This artificial minnow discussion relates to the standard cast and retrieve hard bait lures. These lures are the lipped floating type that produce a side to side swimming action and submerge while being retrieved.
The major design factors that determine the depth at which these artificial minnows swim are the location of the eyelet and the size of the lip. On lures where the eyelet is fixed to the nose of the minnow and the lip is somewhat small, a shallow dive can be expected. These shallow running minnows are excellent when fishing near a river or pond bank where the depth has a gradual drop. Working these shallow running minnows down the side of a lily pad patch or along the length of a fallen log is very tempting to any near-by lurking bass.
On the other hand, if the eyelet is fixed directly to a long lip, a faster dive at deeper depths is the norm. These deep divers work well where banks have sharp drop-offs or in deep river channels that may hold fish. Several species of fish such as stripers, crappie, and bass will school in deep water areas making the deep diving minnows most effective.
Artificial minnows are mostly a visual lure. Therefore, most have brilliant reflecting fish attracting quality with a balance of various colors that invite aggressive strikes. This generally means that in very murky water these reflective type lures may be less affective, so some have sound producing rattles which help to attract the attention of the fish.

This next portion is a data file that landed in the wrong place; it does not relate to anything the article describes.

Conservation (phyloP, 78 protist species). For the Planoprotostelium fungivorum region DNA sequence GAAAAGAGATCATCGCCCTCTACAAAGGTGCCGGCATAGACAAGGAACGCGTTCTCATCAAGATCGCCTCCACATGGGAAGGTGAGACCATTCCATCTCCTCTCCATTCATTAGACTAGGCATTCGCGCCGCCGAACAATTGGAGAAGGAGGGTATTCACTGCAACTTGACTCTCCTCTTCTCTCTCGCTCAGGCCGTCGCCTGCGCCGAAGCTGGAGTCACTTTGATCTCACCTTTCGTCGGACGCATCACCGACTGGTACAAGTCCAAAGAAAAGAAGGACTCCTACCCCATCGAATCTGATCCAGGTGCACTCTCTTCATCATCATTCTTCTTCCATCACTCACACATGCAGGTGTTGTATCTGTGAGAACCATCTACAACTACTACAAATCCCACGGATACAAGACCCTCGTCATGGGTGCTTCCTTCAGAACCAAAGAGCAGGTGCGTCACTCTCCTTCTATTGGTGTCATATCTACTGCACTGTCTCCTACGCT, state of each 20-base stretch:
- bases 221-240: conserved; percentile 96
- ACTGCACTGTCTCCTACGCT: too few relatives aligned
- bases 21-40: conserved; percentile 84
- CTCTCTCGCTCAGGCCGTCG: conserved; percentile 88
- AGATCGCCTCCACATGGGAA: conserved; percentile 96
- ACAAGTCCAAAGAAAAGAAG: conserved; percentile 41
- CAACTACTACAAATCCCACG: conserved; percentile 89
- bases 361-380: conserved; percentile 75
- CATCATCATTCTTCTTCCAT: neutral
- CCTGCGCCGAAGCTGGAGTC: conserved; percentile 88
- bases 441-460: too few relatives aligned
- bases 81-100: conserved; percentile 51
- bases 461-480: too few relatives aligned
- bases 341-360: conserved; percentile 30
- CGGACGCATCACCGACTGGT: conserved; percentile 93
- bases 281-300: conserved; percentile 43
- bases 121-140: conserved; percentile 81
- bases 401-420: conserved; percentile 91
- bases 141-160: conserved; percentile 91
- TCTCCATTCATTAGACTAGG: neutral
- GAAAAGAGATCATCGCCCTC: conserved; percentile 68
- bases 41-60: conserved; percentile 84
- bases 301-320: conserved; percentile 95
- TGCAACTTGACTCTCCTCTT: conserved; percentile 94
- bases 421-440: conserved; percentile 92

Now for a couple of tips when using artificial minnows. When casting onto a flat smooth water surface don’t be in a hurry to start retrieving the lure. Instead, allow the lure to rest motionless for a few seconds but be ready because this will often entices a strike.
Although not necessary for many lures, twitching or jerking the rod tip when a diving lure is submerged produces a flashing action which can emulate an injured minnow. This may take a little practice to master so try experimenting and see if you find a method that works for you.
Try varying the speed of your retrieval. In cold water fish slow down and are more likely to strike slower moving prey. Also, retrieval speed can affect the depth at which the lure is running by several inches. This small change in depth may be all that is needed to cross a water chemistry boundary (similar to a thermocline) in which the salinity, clarity, or oxygen levels are more favorable for the fish.